Zhao’s victory in particular was “validation that is momentous for Asian filmmakers”, observed Ruby Yang, a member of the US Academy of Motion Picture Arts and Sciences that nominates, votes on and awards the Oscars and a distinguished fellow in humanities at The University of Hong Kong. “It will open doors for Asian directors. Hollywood already is pushing for diversity in above-the-line or below-the-line representation in film productions. We will see more films or TV productions with Asian directors.” Yang was herself a trailblazer, winning the 2007 Oscar for Best Documentary (Short Subject) for her film The Blood of Yingzhou District, a poignant portrait of AIDS orphans in China.
Zhao’s directing success was not the only assertion of Asian arrival at the Oscars and in the films of 2020. Minari, an intimate portrait of a Korean immigrant family trying build a successful life in rural Arkansas in the 1980s. A close contender for Best Picture, the film earned nominations not just for Youn but also for Its director Lee Isaac Chung and lead actor Steven Yeun, who until this movie was best known for his work in the post-apocalyptic zombie horror television series The Walking Dead.
While the Asian touch and perspective may be evident in these films and performances, they are easily overblown. Nomadland, after all, is a very American film that follows lead character Fern as she drives around the American West in a white van which doubles as her home, finding soulmates among the fellow nomads she encounters along the way. It is reminiscent of the films made of the classic novels of the Great Depression by American author and Nobel Prize laureate John Steinbeck – Of Mice and Men and The Grapes of Wrath.
In spite of the media attention paid to Zhao and her background as the American-educated daughter of Chinese billionaire industrialist and real-estate magnate Zhao Yuji, Nomadland is a stellar example of intricate moviemaking , marked by its sweeping cinematography, the intimacy of the characters, the casting of professional and amateur actors, as well as a documentary-style approach that bring to the audience an authentic depiction of hard-scrabble lives on the road that have no final destination.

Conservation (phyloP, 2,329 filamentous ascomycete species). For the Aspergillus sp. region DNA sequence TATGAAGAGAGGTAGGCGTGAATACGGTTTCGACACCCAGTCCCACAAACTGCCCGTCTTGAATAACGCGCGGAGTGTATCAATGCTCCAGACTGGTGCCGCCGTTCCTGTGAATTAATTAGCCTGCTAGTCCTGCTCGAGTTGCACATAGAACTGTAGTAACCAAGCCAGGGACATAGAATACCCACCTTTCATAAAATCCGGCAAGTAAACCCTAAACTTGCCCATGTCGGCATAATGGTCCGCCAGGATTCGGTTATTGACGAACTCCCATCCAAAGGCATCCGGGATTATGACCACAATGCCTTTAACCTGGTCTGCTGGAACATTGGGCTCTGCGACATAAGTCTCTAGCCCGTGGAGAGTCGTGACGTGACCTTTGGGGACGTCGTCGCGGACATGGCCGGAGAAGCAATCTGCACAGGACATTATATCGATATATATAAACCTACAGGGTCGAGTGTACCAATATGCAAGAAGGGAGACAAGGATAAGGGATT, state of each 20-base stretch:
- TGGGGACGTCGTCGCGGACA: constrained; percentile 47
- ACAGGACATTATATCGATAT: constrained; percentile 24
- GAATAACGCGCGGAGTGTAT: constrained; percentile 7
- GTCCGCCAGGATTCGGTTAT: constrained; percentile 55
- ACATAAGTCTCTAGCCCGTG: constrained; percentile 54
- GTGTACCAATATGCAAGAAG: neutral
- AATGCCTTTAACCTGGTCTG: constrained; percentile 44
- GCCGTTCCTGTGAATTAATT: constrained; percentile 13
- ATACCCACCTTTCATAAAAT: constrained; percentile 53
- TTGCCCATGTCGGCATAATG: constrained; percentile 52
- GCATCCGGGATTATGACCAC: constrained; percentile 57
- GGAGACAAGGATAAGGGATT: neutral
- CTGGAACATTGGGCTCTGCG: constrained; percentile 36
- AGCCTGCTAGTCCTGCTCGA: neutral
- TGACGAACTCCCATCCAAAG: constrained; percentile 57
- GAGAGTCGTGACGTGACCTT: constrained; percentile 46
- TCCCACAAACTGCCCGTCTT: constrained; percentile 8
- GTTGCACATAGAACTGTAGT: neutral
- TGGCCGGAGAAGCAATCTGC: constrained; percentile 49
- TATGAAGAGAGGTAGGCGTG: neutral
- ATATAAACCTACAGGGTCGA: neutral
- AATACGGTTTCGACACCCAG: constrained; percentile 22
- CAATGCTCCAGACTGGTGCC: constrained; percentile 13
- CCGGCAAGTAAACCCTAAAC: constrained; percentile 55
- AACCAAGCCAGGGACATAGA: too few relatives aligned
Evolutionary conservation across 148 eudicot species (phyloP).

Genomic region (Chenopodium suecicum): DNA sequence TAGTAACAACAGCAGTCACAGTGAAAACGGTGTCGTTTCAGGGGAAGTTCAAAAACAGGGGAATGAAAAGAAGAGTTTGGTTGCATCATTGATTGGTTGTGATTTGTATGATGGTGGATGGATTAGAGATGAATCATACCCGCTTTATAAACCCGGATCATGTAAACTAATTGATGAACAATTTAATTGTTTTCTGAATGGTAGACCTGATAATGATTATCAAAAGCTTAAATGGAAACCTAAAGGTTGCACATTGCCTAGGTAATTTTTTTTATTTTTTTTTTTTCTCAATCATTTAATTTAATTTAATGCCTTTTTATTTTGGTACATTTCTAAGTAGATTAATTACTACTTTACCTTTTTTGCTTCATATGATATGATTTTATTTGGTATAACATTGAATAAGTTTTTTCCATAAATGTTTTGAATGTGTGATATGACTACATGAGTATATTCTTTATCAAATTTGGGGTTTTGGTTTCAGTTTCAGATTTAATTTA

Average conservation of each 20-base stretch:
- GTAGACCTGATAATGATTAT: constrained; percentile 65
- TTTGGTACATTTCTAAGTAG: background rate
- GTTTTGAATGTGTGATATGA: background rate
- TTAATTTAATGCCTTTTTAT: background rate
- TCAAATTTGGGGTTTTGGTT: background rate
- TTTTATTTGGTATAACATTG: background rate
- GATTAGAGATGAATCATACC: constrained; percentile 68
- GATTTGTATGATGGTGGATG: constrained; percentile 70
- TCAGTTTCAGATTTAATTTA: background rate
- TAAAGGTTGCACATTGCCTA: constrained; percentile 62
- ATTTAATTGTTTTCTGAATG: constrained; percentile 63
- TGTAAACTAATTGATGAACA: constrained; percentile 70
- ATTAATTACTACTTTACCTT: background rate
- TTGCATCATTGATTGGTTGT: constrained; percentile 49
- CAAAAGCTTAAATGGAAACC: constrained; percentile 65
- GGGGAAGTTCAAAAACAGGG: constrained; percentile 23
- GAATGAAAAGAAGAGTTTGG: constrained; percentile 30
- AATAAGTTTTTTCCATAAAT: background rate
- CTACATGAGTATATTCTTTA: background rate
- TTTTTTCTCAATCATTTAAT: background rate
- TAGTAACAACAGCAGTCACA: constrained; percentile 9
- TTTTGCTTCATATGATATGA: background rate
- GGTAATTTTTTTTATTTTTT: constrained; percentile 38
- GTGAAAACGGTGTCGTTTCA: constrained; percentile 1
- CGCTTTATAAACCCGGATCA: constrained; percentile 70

There is obvious irony in that it takes an immigrant Chinese director, part of a minority community that has recently been the target of racist attacks, to deliver a sobering portrayal of invisible marginalized Americans. Zhao succeeded in painting an almost idyllic picture of abject poverty and abandonment, yet gave her characters empathy, respect, and grit in the face of the loneliness and heartache from the loss of friends and the ending of friendships.
As surprising has been the enthusiastic reception Minari has won among critics and Academy members, a seeming outlier in today's anti-immigrant climate. In spite of the political polarization in the US and globally, the celebrated films affirm the possibility that art and humanity can prevail over tribalism and narrow nationalism. The movies are a powerful statement that culture can shine even in toxic and polarized political environments. The same message came through in the documentary film American Factory, produced by Barack and Michelle Obama’s production company, which won the 2019 Oscar for Best Documentary (Feature).
Both Nomadland and Minari are showcases of cultural fluidity, displaying cultures at their best with noble characters to whom all people of all backgrounds can relate. As Zhao said in her acceptance speech when she quoted Chinese classical writing, “people at birth are inherently good.” She went on: “I have always found goodness in the people I met. This is for anyone who has the faith and courage to hold onto the goodness in themselves.” This was a rare moment when a Hollywood that can sometimes seem too “woke” or politically correct and critical of the powers that be was inspiring moviegoers and everybody else to keep faith in a world plagued by a raging deadly virus and destruction wrought by climate change.
A more inclusive Oscars
The universality of that message seemed to fit well with this more inclusive Oscars, which has been years in the making. In 2016, the Academy was roundly criticized for nominating an all-white group of actors and actresses for a second year in a row. The outcry that ensued forced the Academy to respond by making a concerted effort to expand its members to include more women and non-whites.